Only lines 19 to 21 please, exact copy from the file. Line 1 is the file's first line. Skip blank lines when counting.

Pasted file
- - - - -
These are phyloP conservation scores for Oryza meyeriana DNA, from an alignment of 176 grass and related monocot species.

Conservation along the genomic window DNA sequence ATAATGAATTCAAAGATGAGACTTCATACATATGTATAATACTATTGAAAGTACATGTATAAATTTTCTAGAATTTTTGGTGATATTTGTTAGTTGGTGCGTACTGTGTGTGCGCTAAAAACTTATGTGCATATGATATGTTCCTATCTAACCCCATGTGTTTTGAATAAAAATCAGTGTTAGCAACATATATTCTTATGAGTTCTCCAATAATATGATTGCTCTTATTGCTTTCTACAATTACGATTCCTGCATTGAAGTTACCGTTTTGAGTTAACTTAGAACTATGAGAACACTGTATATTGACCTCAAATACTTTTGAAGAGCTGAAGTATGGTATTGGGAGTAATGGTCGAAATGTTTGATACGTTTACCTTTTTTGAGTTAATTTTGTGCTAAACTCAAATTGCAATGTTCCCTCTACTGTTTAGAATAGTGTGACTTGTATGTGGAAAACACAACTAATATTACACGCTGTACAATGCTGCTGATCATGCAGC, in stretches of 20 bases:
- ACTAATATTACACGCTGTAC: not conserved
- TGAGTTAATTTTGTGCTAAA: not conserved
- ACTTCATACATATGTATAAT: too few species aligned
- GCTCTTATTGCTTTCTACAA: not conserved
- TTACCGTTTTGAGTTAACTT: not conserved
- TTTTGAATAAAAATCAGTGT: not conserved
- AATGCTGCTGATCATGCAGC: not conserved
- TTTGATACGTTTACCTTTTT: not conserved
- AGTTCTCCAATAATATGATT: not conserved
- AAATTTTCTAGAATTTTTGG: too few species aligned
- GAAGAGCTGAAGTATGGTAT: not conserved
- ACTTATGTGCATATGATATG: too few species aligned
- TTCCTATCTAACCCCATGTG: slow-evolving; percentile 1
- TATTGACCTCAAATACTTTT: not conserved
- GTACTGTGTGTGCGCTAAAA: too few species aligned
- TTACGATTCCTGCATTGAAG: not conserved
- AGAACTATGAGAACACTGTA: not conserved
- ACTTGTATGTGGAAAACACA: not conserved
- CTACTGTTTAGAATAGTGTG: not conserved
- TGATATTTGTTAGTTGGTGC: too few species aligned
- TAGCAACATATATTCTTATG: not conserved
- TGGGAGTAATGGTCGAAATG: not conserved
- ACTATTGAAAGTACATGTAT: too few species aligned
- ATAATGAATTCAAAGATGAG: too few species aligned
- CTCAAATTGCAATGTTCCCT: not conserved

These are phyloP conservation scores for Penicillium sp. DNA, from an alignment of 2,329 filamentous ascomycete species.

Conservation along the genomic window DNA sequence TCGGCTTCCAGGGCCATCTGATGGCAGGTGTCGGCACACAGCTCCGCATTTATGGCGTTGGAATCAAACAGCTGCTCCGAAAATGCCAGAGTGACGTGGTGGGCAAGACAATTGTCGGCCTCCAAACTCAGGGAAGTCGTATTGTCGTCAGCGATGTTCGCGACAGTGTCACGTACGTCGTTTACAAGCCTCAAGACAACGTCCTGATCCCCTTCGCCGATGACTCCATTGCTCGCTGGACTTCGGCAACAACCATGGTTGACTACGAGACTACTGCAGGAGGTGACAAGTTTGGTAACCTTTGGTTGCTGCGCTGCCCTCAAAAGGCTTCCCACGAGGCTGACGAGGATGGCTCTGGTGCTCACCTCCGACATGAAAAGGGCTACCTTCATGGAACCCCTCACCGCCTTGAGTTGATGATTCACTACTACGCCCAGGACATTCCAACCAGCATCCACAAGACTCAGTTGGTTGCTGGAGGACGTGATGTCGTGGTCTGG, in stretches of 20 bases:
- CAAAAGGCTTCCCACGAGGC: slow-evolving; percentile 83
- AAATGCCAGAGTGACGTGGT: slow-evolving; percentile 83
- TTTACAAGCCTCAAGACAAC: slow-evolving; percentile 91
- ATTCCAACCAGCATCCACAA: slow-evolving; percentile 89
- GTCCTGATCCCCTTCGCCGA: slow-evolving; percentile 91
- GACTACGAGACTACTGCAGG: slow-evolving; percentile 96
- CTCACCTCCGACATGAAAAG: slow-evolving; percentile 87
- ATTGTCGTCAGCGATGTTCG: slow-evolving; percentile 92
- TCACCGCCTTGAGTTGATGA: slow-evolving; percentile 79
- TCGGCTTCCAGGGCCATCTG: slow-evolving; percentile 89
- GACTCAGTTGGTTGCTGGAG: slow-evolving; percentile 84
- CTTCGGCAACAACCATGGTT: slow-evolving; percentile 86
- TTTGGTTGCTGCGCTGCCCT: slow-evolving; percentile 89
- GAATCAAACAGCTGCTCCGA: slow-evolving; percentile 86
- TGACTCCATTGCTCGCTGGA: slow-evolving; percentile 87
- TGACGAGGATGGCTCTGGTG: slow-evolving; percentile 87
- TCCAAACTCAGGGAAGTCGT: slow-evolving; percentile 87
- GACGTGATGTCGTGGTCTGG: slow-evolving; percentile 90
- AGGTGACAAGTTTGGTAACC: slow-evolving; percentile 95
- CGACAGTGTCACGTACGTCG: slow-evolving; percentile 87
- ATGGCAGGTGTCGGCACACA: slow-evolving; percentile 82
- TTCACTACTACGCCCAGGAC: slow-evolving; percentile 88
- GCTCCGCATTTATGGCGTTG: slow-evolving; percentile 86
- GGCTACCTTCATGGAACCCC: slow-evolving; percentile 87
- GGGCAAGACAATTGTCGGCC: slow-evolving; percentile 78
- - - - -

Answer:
- AGAACTATGAGAACACTGTA: not conserved
- ACTTGTATGTGGAAAACACA: not conserved
- CTACTGTTTAGAATAGTGTG: not conserved